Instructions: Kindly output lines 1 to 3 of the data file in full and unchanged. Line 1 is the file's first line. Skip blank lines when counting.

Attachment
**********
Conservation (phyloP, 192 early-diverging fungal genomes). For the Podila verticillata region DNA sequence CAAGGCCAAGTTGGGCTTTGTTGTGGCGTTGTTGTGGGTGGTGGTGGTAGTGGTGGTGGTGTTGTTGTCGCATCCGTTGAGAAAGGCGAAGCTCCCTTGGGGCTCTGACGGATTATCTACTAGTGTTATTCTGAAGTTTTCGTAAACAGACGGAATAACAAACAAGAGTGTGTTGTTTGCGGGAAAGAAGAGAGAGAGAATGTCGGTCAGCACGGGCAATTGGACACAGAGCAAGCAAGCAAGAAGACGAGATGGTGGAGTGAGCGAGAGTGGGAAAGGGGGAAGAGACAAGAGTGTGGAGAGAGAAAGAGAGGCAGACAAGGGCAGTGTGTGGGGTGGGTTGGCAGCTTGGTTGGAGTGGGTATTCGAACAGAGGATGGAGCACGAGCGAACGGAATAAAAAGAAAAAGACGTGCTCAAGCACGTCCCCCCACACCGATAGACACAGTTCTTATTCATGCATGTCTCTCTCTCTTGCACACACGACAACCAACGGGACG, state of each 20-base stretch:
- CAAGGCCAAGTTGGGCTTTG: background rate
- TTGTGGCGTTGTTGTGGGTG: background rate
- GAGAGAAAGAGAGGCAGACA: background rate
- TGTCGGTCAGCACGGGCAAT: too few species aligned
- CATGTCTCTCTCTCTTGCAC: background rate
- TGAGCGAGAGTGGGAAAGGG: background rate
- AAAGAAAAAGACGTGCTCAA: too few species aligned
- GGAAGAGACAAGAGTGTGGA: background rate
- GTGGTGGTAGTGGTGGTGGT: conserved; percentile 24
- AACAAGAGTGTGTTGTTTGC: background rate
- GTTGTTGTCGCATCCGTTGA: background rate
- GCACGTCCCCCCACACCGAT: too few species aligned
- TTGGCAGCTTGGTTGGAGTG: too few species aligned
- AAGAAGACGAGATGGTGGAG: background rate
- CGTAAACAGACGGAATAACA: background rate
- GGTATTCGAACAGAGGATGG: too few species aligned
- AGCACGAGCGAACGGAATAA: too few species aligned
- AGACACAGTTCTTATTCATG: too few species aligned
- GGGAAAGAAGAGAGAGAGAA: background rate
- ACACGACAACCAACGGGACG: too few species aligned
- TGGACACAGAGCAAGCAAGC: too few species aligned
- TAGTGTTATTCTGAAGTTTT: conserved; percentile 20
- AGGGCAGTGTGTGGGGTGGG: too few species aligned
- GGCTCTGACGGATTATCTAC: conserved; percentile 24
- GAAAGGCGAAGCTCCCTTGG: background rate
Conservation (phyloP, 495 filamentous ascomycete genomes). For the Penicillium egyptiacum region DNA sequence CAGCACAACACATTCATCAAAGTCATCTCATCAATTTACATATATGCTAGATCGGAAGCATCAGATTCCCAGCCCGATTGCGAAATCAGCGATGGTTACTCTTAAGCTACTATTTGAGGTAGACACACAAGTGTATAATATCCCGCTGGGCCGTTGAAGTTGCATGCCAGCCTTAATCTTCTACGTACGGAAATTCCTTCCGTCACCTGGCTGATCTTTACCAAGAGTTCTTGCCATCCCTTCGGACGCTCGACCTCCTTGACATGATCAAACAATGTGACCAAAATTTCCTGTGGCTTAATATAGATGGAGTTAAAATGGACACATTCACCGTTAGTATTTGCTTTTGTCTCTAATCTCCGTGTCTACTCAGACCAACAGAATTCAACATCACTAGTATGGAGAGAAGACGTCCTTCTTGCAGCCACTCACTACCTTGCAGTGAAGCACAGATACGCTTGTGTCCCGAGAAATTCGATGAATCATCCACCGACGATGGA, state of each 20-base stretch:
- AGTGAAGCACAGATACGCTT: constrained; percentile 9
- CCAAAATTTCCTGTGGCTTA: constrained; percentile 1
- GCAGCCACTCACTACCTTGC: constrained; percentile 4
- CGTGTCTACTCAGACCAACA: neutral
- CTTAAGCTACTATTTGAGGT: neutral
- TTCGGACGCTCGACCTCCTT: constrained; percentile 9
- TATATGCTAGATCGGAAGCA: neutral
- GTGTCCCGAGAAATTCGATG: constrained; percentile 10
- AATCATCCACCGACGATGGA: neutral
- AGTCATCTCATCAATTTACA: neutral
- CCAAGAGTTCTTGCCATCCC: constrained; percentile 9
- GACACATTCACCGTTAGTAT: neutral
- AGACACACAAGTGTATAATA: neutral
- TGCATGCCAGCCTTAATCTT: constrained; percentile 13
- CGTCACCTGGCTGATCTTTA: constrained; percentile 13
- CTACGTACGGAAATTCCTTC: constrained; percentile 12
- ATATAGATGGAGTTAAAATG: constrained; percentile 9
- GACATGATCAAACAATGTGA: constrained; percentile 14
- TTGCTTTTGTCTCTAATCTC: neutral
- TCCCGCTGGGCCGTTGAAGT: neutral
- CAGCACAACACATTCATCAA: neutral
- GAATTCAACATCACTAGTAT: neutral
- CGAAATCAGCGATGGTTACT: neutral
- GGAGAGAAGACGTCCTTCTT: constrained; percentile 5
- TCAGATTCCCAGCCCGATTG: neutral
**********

Conservation (phyloP, 192 early-diverging fungal genomes). For the Podila verticillata region DNA sequence CAAGGCCAAGTTGGGCTTTGTTGTGGCGTTGTTGTGGGTGGTGGTGGTAGTGGTGGTGGTGTTGTTGTCGCATCCGTTGAGAAAGGCGAAGCTCCCTTGGGGCTCTGACGGATTATCTACTAGTGTTATTCTGAAGTTTTCGTAAACAGACGGAATAACAAACAAGAGTGTGTTGTTTGCGGGAAAGAAGAGAGAGAGAATGTCGGTCAGCACGGGCAATTGGACACAGAGCAAGCAAGCAAGAAGACGAGATGGTGGAGTGAGCGAGAGTGGGAAAGGGGGAAGAGACAAGAGTGTGGAGAGAGAAAGAGAGGCAGACAAGGGCAGTGTGTGGGGTGGGTTGGCAGCTTGGTTGGAGTGGGTATTCGAACAGAGGATGGAGCACGAGCGAACGGAATAAAAAGAAAAAGACGTGCTCAAGCACGTCCCCCCACACCGATAGACACAGTTCTTATTCATGCATGTCTCTCTCTCTTGCACACACGACAACCAACGGGACG, state of each 20-base stretch:
- CAAGGCCAAGTTGGGCTTTG: background rate
- TTGTGGCGTTGTTGTGGGTG: background rate